7. Maple-pecan fried bananas
Bananas are full of fibre as well as potassium, an essential mineral that helps support healthy blood pressure. Another pro: They’re naturally sweet. Fry and top with protein-rich pecans to treat yourself. You’ll find the recipe here.
10 healthy snack ideas for work
Nothing threatens a day of smart snacking like a box of glazed donuts in the break room or a coworker’s homemade cookies. While there’s nothing wrong with enjoying the occasional office sweet, arming yourself with minimally messy, healthy snacks can prevent you from over-indulging.
Need some quick ideas to ward off hunger pangs throughout your work week? Try these:
- Raw nuts
- Dried fruit
- Healthy crackers (i.e., whole grain)
- Low-sodium beef or turkey jerky
- Unsweetened apple sauce
- Whole fruit
- Baked kale chips
- Wasabi peas
- Freeze-dried fruit
- Greek yogourt
- Low-fat cheese sticks
- Hard-boiled eggs
- Bran muffins
Tips for buying healthy snacks
When it comes to filling your fridge, pantry, and portable containers with healthier packaged snacks, there’s no shortage of options; however, some healthy-sounding processed foods can contain added sugars and salt, two additives many North Americans already consume in excess. The best way to ensure that you’re choosing foods that will actually benefit your body is to do a little planning:
Don’t shop hungry. How many times have you walked into a grocery store with a grumbling stomach, then proceeded to buy all the things? Plan a healthy snack to eat before you collect your cart to think more clearly on every aisle.
Make a list. Instead of grabbing items that look good to you at the moment, plan which snacks you want to eat before heading to the store.
Shop all the aisles. Since the basis of many healthy snacks tends to be produce, begin with the store’s perimeter, where the whole fruits and vegetables tend to be sold. Then top off your cart as you'd top off your snack: Add canned goods like beans and soups, whole grain crackers, peanut butter, and so on.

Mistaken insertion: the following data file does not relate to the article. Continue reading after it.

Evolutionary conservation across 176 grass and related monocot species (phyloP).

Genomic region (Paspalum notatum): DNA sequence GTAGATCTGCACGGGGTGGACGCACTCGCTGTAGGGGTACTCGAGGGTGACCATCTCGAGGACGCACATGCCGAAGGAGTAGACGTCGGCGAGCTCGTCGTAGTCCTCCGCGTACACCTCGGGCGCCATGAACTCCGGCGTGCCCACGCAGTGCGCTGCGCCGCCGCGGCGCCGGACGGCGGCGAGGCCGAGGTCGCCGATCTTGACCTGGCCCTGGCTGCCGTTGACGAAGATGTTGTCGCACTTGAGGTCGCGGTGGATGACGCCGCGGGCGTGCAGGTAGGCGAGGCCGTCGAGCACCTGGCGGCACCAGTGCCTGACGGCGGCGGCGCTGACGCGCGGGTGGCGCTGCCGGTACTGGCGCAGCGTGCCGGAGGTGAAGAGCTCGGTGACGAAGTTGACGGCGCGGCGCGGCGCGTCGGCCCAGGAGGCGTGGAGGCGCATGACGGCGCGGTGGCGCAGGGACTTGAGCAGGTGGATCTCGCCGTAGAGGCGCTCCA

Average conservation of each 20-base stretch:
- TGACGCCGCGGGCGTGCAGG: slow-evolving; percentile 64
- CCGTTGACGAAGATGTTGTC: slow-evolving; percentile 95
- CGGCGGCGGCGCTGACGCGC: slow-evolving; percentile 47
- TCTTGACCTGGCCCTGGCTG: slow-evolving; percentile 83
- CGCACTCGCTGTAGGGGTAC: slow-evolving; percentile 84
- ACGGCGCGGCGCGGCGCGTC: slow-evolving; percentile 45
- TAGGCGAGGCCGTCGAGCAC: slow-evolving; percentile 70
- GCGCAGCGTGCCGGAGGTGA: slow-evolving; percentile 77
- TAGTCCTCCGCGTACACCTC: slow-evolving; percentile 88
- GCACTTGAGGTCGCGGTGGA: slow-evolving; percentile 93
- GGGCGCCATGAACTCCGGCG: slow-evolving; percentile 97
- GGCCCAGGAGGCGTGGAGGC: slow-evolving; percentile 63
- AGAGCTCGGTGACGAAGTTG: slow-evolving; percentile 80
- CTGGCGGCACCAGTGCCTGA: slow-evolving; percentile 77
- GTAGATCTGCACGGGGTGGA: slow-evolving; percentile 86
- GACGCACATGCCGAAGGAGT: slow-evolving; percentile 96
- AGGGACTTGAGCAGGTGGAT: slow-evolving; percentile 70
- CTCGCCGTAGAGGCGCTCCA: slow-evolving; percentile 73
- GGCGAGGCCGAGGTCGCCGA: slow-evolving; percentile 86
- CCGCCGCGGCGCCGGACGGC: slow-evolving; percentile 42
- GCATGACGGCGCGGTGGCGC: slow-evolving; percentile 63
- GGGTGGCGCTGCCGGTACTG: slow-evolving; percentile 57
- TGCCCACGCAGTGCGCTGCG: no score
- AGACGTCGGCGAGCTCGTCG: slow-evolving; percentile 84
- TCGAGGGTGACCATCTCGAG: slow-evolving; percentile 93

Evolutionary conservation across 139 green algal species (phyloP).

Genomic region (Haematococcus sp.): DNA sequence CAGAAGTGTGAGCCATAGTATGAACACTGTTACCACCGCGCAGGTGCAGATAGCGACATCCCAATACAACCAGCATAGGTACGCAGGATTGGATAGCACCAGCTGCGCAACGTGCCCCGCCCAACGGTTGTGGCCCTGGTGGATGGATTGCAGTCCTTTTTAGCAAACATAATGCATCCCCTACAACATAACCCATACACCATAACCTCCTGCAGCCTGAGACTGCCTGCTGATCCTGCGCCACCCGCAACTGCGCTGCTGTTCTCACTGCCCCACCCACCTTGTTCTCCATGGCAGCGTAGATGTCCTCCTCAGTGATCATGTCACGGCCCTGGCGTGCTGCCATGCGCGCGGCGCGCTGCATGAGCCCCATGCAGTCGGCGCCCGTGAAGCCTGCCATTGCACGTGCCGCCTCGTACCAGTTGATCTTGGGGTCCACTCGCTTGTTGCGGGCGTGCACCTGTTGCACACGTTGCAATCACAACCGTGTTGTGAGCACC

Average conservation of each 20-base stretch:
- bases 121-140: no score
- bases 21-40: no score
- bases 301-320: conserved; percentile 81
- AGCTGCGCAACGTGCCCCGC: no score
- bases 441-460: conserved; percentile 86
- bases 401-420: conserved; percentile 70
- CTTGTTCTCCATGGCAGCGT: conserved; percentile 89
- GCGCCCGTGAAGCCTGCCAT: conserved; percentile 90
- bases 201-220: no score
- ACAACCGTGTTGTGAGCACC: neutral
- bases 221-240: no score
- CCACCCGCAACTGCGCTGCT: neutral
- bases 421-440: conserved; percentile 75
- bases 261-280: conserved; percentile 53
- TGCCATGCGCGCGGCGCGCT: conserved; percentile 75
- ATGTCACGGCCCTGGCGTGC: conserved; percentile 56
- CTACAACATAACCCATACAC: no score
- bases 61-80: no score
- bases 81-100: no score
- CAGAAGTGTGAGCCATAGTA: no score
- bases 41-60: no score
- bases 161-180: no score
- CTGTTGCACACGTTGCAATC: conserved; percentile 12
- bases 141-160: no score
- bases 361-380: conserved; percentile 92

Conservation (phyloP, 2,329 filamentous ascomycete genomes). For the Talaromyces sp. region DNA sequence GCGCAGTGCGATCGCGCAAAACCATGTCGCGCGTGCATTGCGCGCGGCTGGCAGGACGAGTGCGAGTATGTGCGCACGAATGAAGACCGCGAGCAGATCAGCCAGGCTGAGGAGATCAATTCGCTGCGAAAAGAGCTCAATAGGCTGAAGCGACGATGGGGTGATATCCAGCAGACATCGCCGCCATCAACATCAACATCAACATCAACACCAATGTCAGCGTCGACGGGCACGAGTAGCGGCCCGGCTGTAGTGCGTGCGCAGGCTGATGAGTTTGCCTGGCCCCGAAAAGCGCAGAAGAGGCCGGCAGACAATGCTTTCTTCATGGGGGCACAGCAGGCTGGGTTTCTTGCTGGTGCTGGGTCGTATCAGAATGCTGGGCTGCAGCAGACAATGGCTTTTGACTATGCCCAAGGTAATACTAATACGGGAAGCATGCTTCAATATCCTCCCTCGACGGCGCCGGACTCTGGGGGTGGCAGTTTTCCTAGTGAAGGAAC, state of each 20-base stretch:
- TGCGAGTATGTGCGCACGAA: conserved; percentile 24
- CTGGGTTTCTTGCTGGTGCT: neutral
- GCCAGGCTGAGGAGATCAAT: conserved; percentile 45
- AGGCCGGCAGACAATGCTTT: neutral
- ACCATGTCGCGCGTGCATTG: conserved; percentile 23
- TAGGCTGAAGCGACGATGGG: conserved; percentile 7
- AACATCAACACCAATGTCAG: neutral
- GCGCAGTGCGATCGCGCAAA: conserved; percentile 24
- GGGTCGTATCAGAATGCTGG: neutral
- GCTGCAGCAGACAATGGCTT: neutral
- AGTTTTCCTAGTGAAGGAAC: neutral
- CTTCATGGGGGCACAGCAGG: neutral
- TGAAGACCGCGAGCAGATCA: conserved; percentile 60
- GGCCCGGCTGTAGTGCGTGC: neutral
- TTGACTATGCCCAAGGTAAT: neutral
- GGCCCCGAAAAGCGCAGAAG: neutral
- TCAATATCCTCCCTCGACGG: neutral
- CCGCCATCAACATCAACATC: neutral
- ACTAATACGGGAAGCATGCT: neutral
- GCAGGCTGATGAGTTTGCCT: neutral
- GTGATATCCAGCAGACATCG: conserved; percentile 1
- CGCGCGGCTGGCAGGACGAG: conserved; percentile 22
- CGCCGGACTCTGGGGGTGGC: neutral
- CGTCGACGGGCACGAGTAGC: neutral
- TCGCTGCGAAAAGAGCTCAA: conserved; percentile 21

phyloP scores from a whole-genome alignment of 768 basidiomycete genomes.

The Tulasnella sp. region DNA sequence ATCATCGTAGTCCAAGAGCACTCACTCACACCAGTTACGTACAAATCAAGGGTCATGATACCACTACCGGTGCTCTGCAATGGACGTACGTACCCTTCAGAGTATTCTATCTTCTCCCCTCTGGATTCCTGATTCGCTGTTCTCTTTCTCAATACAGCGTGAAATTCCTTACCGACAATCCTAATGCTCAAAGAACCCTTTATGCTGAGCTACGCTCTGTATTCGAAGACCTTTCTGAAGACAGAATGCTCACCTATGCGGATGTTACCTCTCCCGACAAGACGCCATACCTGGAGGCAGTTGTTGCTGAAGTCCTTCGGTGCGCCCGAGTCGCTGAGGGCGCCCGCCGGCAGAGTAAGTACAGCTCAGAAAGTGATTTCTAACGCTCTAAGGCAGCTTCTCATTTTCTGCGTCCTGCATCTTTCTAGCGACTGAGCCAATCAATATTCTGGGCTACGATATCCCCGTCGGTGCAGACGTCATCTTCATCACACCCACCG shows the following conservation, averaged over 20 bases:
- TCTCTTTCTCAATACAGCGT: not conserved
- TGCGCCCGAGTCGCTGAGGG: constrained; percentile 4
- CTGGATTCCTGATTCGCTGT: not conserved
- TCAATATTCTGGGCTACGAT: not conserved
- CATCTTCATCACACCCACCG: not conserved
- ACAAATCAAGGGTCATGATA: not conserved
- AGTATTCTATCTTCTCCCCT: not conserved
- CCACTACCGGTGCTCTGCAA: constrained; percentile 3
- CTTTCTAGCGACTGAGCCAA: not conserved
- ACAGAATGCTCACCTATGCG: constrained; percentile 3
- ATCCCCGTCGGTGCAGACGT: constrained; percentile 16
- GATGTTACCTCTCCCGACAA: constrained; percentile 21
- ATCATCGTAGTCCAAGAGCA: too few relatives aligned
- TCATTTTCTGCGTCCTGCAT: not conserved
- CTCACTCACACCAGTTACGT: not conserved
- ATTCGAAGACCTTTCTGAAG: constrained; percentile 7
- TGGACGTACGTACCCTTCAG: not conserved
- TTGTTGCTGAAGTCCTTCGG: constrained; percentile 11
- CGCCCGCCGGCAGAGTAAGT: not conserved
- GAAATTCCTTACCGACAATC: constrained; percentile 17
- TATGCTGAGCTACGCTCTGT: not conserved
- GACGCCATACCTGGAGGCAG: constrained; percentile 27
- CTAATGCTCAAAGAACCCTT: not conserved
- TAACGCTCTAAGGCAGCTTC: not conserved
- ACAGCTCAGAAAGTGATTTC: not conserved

Plan ahead for treats. Nobody should have to live without the occasional treat. Decide what you want yours to be before heading into the store so you can avoid those last minute, checkout-counter impulse grabs.
Check the ingredients. When you’re considering whether to purchase pre-packaged food, check the first few ingredients for added sugars, which may be listed as maltose, brown sugar, corn syrup, cane sugar, honey and fruit juice concentrate, according to the Academy of Nutrition and Dietetics. Another watch-out: sodium, which could lead to high blood pressure and related issuesif consumed in excess on the regular. Packaged goods with phrases like, “no salt added,” “low-sodium,” or “reduced-sodium” tend to be safe bets.
Choose single-serve packages. Portion control—or lack there of—can make a major difference on the scale. Single-serve packages eliminate any guesswork. Bonus: They also make snacking on-the-go super convenient.
Splurge on flavours, not calories. Keep your taste buds from growing weary by trying new flavours and spices whenever possible. If you love eating veggies with hummus, try the roasted garlic tub one week and a red pepper-flavoured alternative the next. Top your Greek yogourt with berries one week, and then try homemade granola the next.
The upshot: Can healthy snacks help you reach your goals?
A healthy snack nourishes your body, satisfies you, and helps you on your weight loss journey by reducing the likelihood of overeating later on. “The more satisfied we physically feel, the simpler it becomes to stay in touch with hunger and satiety cues,” London says.
What's more, getting creative with flavours, and cycling through a wide variety of whole foods to get those macro and micronutrients, can help save both your body and your taste buds from fatigue. If you find yourself snacking too much due to distractions or in response to emotions like stress, it may be helpful to see a medical professional who can help you press reset. Similarly, if you have specific diet requirements or restrictions, brainstorming with a doctor or registered dietician can help you find healthy snacks you’ll enjoy.
No matter how you slice (or dice) it, eating healthy snacks can help you reach your goals.
Jessica DiGiacinto is an associate editor at WW. A health and wellness writer and editor based out of New York, she’s contributed to Popsugar, Bulletproof 360, and Galvanized Media, among other media outlets.